Let Congress Know That Now Is The Time To Fix Copyright, Not To Put Their Head In The Sand

from the mpaa-provides-such-nice-sand,-though dept

Perhaps the most amazing thing about the Republican Study Committee report on copyright reform by Derek Khanna isn’t so much that it was one of the sanest pieces about copyright written from within a government, or that it was withdrawn so quickly after being published, but that Congress’ response to the whole matter has been to stick its collective head in the sand and try to pretend the whole thing never happened. At the very least, you would expect people in Congress to admit that there are different views on copyright that go beyond the RIAA/MPAA view of the world. But, apparently, that’s considered a “radical” thought and not allowed. The folks at EFF and Fight for the Future are now asking people to reach out to Congress and let them know that now is the time to fix copyright, rather than ignore it. Telling Derek Khanna to go find another job doesn’t make the issue go away. Quite the opposite. It just highlights how corrupt Congress is concerning these issues, in that it doesn’t even want to acknowledge the uncomfortable truth that it’s been simply rubberstamping the entertainment industry’s wishes for decades — and that’s created a huge mess today. The time to fix it is now, but it appears that most in Congress prefer the comfort of the sand around their heads.

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Comments on “Let Congress Know That Now Is The Time To Fix Copyright, Not To Put Their Head In The Sand”

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Anonymous Coward says:

Fixing the message

From the EFF Deeplinks post:

So join us in calling on Congress: when the legislative session resumes in January, let’s have a reality-based debate, and let’s fix copyright.

So the message should be: January is the time to fix copyright.

Unfortunately, that’s little lacking in the punch! and oomph! department. It sounds like something that can be put off?and that won’t do. An effective message needs immediacy! and it needs now!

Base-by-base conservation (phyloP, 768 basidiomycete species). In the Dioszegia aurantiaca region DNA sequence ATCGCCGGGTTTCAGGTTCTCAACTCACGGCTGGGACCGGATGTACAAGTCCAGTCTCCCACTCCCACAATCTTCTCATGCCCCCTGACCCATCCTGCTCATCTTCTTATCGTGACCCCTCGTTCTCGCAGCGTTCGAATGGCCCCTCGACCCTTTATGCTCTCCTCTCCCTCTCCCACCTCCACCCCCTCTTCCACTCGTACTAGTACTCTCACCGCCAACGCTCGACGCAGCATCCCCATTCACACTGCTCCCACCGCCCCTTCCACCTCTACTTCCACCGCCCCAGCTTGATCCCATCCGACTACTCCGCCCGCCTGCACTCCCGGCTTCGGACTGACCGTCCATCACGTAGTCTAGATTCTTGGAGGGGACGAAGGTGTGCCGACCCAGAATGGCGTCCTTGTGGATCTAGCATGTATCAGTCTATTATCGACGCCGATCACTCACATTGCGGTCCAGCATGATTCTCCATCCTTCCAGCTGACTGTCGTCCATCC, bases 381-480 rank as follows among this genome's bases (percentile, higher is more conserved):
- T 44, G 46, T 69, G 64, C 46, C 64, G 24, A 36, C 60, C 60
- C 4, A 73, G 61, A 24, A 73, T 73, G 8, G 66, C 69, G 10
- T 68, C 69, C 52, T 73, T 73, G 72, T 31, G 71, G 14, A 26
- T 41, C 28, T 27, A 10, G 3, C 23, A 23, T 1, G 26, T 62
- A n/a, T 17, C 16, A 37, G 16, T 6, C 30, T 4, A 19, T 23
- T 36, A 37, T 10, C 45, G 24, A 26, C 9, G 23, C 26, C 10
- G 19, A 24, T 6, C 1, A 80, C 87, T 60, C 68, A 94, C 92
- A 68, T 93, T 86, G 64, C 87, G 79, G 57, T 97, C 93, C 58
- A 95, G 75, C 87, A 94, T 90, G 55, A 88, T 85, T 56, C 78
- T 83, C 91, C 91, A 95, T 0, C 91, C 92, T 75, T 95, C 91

So what is it time for? It’s time to organize holiday parties! Holiday political parties! Ok, I can see it still needs more cowbell….

Anonymous Coward says:

Re: Re:

“A whole new generation of young people have grown up to hate the copyright laws. A revolution time-bomb just waiting to go off. One SOPA act too many, and you’ll light the fuse.”

Just consider this: SOPA, PIPA, and the Megaupload raid woke up * a lot * of people that used to more or less ignore politics–myself included.

Suffice it to say, most people age 30 and under have a very different view on copyright than the RIAA/MPAA does…and about half of them aren’t yet old enough to vote. Let that sink in.

out_of_the_blue says:

No, Mike, it's only time to patch up the holes pirates are making.

Shiver me timbers!* Pirates be attacking! Man the guns! Raise the battle flag! Prepare for boarding! We’ll hang the lot! — That’s what decent people DO when pirates attack, Mike. They don’t cave in and say, well, okay, you’ve got some new toys, guess we give up: take all you want.

And in any case, for the moment, people with millions and billions make the rules: I’m forced to agree with the creators that copyright in general is FINE, but I’ve reservations that’d reduce its value to them.

On other hand, Mooching Mike supports Megaupload and unlimited “sharing” without a cent going to the producers. That’s not a workable way to run an industry, nor moral for either downloaders or grifters like Dotcom.

And quit trying to claim you’ve any basis for your views except “I’ve got a computer on teh internets! Now I pwnz all movies!”

(* Anyone besides me know the origin of that phrase off top of head? … No? What fine pirates you are.)

Franklin G Ryzzo (profile) says:

Re: No, Mike, it's only time to patch up the holes pirates are making.

No matter how many times you use those words, they still don’t mean what you think they do.

Origin of “shiver me timbers”… Pretty sure that’s something Dark Helmet said at the last in_to_the_coo family reunion to your mom… or was it your sister? It was hard to hear over the sounds of your frantic typing on your extra clicky keyboard as you vomited forth another lobotomy induced internet rant.

jameshogg says:

Re: No, Mike, it's only time to patch up the holes pirates are making.

I borrowed some Anime from a friend (Gundam Wing), meaning that when I watched it I gave the makers of that anime exactly as much as I would have given if I streamed it for free off of the internet.

Am I somebody who the government just cannot cave into, either? Do you want first-sale laws extending so that my borrowing (ahem, sharing) is illegal, too? We all know Ebay is guilty of this idea. What about forcing me to pay every time I watch the anime? After all, if I watch it twice I have to pay double, right? Because in cinemas you have to pay two tickets to see a movie twice, so why not?

Don’t try to say something like “where do you draw the line, here?” and then immediately attempt to draw it.

…it’s exactly that kind of mentality that allows you to portray victims of government aggression – the people and businesses who lost legitimate files on MegaUpload – as somehow conspiring criminals in the grand scheme of piracy.

Anonymous Coward says:

Re: Re: No, Mike, it's only time to patch up the holes pirates are making.